In an article for The New York Times Magazine, Catherine Rampell explores the “wedding markup.” While planning her own wedding, Rampell was surprised by the lack of transparency in the wedding industry, even with all the wedding-related sites on the Internet:
Wedding vendors seemed to be trying to size me up to figure out how much I’m willing to pay; consumer advocates say this is a common practice, as is charging more for a given service for a wedding than for a “family function” or “corporate event.” Austan Goolsbee, an economics professor at the University of Chicago Booth School of Business, recalls that when he was married over a decade ago, one caterer initially quoted him about $60 a head, and then jacked up the price to about $90 per person after realizing the function was a wedding. These are forms of what economists call price discrimination; it sounds unfair, but it’s perfectly legal, and it’s easier to get away with in markets where there’s little price transparency and consumers are relatively uninformed.
Many of the industry experts Rampell interviewed attributed the markup to the fact that brides are usually less-informed “first-time shoppers,” and also to the “once-in-a-lifetime logic”:
Because this event is (ideally) once in a lifetime, that also means that vendors can appeal to consumers’ sentimentality, urging them not to cheap out on the “most important” day of their lives. Because of similar concerns about guilt-tripping salespeople, the Federal Trade Commission requires funeral homes to provide its bereaved customers with an itemized price list.
Many in the wedding industry wielded this once-in-a-lifetime logic, explaining to me that wedding services are not standardized enough to create a meaningful price aggregator. With books, there’s a single bar code for each product, but it’s hard to do apples-to-apples pricing comparisons between wedding bands or photographers. This argument isn’t incredibly compelling. After all, I can see prices for highly differentiated food-delivery options on sites like Seamless. Locality, a start-up, has been collecting and publishing a menu of prices for services usually considered highly nonstandardized, like massages, day care and dentist visits. Creating something similar for wedding services should not be insurmountably difficult.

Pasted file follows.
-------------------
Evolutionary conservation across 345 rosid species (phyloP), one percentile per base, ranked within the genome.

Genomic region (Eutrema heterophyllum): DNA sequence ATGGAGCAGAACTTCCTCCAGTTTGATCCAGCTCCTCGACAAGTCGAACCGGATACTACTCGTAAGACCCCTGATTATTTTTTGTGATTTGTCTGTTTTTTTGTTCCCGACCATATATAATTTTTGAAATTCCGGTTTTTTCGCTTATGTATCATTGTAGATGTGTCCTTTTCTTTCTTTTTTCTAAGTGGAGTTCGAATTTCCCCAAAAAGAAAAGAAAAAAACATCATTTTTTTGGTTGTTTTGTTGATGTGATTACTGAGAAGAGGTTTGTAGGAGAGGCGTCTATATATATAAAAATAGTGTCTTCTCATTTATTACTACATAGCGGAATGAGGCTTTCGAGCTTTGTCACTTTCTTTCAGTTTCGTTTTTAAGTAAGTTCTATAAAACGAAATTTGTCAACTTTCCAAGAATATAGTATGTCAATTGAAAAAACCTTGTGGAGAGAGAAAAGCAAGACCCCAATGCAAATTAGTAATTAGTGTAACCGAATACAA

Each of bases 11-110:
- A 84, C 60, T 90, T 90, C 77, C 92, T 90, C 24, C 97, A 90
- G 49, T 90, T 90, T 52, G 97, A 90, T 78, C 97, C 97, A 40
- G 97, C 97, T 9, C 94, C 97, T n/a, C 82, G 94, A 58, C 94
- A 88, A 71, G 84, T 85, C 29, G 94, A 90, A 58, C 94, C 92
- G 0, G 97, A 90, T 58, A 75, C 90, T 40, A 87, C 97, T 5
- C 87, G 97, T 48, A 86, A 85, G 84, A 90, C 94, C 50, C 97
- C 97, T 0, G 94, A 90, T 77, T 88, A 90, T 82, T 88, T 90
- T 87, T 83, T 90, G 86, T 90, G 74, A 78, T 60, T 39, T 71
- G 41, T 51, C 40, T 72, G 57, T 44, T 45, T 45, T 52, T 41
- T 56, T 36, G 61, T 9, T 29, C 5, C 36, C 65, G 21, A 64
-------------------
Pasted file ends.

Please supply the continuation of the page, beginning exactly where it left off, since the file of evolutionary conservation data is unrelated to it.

Ultimately, Rampell concludes that consumers with strong preferences — the dreaded “Bridezillas” — make the industry particularly resistant to transparency and fair prices. “[I]f there are enough brides out there with strong and specific preferences, who want their weddings to be the special day they always dreamed of, that’s going to push equilibrium prices higher, no matter how transparently they are displayed,” she writes. “In other words, the Bridezillas keep prices high for the rest of us.”